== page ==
Now it is the turn of the population alarmists led by the United Nations with their prediction of 11 billion by the end of this century, who are about to have egg on their faces. The demographers, who study population trends, are now certain that, not only will we not reach that number, but instead predict the world’s population will begin to decline before we reach 9 billion people.

In the near term, a decline in population is a benefit, relieving pressure on the environment and the Earth’s resources. However, the economic models of our future will require a total rebuild.

For thousands of years philosophers have wrung their hands because of fears about the supposed negative impacts of population growth on life as they knew it. In the 5th century BC Confucius argued that population increases would reduce the quality of life. In the second century AD Christian philosopher Tertullian, worried that Carthage, with its “teeming population,” was becoming unsustainably “burdensome to the world”. In Ancient Greece both Plato and Aristotle argued that a growing population was not sustainable for their resources. Latin priest St. Jerome wrote in the 4th century that “the population is too large for the soil.” 

But none of these warnings had much impact on modern society until world famous pessimist Dr. Paul Ehrlich, formerly a butterfly biologist at Stanford University, successfully scared the world with his 1968 book The Population Bomb. In it, he attempted to convince readers that the English economist, Thomas Malthus, was right in predicting the end of the world back in 1798. Fears of severe overcrowding with limited food supplies combined with Ehrlich’s book to lead to the creation an organization titled “Zero Population Growth,” now called “Population Connection.”

As a result of his highly inaccurate publication, Ehrlich was awarded a MacArthur Genius Award. This gave him prominent platforms from which to give annual predictions of doom and gloom, 100% of which proved false. At 87, it now appears that age has scrambled his brain as he maintains he has been right all along, just off in the timing. It reminds one of global warming alarmists who brush aside their numerous errors by claiming that only their timing is off.

Climate activists will soon be facing the opposite of their predictions as solar scientists are confident that we will be entering a cooling period as the Sun enters a Grand Solar Minimum about the middle of the century. Those who predicted we would soon run out of oil and natural gas are also red faced as their ideas have been turned upside down as well.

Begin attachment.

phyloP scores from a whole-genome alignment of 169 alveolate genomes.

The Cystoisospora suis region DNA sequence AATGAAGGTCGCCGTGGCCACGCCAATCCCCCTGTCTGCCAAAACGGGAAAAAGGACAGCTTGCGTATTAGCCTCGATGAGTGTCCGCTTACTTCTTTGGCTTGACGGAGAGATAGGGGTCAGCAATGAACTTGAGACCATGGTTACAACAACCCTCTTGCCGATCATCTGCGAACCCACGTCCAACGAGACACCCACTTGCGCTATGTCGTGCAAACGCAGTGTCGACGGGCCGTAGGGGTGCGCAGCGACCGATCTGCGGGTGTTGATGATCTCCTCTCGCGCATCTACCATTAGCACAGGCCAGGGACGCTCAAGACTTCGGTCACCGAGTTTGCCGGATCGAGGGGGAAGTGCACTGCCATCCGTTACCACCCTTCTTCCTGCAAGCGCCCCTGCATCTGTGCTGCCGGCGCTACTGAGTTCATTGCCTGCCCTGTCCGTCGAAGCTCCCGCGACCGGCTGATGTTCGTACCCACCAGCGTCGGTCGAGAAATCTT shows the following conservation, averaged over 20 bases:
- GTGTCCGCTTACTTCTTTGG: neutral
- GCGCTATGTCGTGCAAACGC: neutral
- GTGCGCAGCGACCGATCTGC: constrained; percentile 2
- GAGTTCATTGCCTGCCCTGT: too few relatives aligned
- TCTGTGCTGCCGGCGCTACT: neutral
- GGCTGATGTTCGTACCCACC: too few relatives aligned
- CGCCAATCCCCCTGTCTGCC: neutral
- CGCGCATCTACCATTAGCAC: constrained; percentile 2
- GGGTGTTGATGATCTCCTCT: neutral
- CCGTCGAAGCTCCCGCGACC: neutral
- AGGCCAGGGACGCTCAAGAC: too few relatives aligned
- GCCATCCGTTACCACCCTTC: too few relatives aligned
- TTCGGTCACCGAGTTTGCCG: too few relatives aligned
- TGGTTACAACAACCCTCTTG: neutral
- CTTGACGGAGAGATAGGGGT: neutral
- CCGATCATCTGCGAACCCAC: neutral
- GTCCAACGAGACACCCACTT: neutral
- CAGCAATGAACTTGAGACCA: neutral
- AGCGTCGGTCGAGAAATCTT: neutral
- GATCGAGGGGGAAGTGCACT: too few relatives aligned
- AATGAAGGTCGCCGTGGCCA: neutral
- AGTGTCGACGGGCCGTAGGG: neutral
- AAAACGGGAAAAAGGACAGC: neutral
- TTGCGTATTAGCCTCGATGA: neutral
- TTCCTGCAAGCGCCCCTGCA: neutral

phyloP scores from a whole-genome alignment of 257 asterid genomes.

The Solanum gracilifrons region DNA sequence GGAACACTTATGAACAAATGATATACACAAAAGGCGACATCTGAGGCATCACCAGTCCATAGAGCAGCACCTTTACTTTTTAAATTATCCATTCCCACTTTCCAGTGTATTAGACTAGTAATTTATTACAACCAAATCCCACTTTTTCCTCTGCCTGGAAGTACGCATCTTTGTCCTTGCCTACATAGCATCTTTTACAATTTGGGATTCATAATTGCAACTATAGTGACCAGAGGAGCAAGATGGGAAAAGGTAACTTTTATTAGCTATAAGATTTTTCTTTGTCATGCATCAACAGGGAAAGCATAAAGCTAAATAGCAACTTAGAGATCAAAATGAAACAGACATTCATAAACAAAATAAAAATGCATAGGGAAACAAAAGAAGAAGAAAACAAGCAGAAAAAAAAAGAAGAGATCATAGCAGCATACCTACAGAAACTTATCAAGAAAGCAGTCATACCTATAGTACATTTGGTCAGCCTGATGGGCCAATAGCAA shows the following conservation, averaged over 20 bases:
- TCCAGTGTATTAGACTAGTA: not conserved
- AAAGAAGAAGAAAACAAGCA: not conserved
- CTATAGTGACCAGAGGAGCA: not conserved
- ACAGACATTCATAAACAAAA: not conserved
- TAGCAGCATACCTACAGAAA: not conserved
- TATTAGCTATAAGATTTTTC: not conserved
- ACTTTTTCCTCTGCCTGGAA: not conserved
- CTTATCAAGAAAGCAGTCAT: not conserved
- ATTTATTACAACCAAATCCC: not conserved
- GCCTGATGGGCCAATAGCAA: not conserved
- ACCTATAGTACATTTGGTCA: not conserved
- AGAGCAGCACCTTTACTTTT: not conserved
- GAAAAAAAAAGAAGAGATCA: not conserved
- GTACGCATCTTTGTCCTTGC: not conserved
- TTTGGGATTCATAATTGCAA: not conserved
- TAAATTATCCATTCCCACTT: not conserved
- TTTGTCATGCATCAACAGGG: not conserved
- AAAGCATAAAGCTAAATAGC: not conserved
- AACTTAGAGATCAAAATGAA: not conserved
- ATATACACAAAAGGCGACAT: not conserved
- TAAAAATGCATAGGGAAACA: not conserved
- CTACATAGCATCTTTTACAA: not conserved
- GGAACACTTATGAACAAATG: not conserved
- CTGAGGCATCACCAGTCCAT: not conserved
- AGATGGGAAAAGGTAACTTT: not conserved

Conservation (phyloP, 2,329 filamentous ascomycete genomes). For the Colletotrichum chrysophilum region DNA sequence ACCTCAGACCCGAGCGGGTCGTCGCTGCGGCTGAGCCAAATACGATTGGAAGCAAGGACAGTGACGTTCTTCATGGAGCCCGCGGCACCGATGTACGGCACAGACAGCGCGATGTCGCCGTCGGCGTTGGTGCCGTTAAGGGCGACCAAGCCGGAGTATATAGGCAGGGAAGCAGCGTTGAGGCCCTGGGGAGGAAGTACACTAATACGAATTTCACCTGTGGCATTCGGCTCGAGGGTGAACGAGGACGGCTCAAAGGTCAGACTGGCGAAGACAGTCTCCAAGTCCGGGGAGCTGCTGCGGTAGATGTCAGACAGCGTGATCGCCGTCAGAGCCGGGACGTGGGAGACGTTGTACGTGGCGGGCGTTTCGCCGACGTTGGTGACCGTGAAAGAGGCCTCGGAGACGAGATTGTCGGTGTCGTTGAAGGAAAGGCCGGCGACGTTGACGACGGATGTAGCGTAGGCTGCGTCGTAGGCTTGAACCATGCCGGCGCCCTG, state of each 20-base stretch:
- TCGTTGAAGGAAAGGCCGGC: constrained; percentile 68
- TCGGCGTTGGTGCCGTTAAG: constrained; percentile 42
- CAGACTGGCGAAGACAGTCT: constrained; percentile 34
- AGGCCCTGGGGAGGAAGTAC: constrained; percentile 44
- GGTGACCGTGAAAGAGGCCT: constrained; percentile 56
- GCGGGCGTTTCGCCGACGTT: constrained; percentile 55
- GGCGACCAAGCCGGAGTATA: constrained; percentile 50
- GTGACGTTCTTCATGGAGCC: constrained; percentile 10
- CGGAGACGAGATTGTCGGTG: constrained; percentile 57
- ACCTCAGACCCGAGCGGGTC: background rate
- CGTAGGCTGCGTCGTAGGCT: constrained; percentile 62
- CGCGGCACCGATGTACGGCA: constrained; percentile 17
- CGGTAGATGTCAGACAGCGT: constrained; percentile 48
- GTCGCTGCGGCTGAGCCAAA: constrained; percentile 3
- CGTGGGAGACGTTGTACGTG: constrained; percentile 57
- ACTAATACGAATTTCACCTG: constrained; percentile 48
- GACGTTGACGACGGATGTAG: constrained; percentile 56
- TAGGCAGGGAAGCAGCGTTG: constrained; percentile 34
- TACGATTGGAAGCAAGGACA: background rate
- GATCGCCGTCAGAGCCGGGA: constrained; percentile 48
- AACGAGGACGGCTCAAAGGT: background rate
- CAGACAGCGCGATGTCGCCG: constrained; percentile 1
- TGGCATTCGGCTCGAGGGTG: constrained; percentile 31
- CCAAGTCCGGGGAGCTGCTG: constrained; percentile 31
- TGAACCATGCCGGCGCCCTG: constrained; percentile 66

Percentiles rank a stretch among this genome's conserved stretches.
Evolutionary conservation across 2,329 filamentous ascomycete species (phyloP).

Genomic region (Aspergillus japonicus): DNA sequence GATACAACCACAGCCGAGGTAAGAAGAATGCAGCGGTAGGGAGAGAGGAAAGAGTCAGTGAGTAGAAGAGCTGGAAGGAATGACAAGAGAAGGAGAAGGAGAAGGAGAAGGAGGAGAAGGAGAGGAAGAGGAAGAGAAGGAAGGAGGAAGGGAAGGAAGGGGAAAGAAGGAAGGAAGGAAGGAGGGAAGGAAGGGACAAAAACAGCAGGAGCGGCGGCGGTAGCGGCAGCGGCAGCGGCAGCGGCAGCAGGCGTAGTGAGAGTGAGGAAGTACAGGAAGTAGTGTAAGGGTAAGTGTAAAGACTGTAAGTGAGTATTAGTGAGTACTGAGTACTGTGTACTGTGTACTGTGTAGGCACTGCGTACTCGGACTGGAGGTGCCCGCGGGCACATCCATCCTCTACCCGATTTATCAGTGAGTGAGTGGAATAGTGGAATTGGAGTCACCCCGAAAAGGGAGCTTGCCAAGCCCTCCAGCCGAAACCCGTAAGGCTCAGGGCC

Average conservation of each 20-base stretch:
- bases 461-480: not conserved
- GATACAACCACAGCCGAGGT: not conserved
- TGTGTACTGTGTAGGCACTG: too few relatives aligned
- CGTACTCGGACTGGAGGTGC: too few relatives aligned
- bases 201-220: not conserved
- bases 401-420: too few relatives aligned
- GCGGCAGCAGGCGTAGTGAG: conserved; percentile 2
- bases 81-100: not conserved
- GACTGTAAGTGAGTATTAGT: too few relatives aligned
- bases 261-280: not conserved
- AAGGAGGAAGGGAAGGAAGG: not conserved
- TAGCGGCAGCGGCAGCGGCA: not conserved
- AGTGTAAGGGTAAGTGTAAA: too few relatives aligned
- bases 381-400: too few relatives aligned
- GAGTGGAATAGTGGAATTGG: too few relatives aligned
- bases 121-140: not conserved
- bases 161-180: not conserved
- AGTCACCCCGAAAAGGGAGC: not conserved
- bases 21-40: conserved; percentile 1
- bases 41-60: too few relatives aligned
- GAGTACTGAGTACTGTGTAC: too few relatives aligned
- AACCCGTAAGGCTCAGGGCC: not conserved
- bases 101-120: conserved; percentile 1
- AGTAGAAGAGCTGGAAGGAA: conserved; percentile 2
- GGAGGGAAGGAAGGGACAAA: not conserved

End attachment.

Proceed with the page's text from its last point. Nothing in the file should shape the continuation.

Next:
We need to prepare not for the consequences of a population boom, but a population bust. Market economics failed to topple Chinese communism, but the potential halving of its population by the end of the century just might.

Their 30-year program of allowing no more than two children per family actually resulted in a lowering of the average birth rate to less than one child per family. When accounting for single child families, multi child families and the no-child families, who decided life was easier without any children, the birth rate in China is now actually 0.7 per family. The UK-based newspaper, The Independent, reports:

“In January, a government-affiliated think tank warned that the population in the world’s second-biggest economy could start to shrink as soon as 2027.”

The following graph illustrates what is happening in China:

China’s falling birth rate

China’s falling birth rate – Source: China Statistical Yearbook

Even in Africa, there is encouraging evidence of population decline, where Kenya, for example, has halved its birth rate in recent decades. Woman are marrying later, getting an education and then entering the work force. As a result of these three factors, not a single country in the developed world even has a replacement birth rate (2.1 children per family) any longer. The United States will continue to grow a little as a result of immigration. India’s rapidly growing population has finally slowed and may one day reach its neighbor, Sri Lanka, which has had a stable population for the past quarter century.

Economically, we can expect countries to struggle with fewer young workers and taxpayers. Growth in every way has carried economics and industries forward for generations. Job growth will eventually stop and staying much longer in one job will very likely become common.

Automation will help but robots don’t buy refrigerators or smart clothes for the office party. Consumption is the bedrock of any economy.

So, we need to ask:

  • How do we first begin to face stable populations where growth will be elusive?
  • How difficult will it be for new companies to break into old industries?
  • Will quality of product become far more important than prices?

Although no one knows the answers to these questions, there is no reason to panic. We likely have as much as three decades before the effects of declining birthdates will be evident on the size of most countries’ populations. Many nations, such as Sri Lanka, will have experienced stability long enough for governments to study how they have managed their economies. It is clearly going to be a new world for economics but not likely to be something society cannot deal with.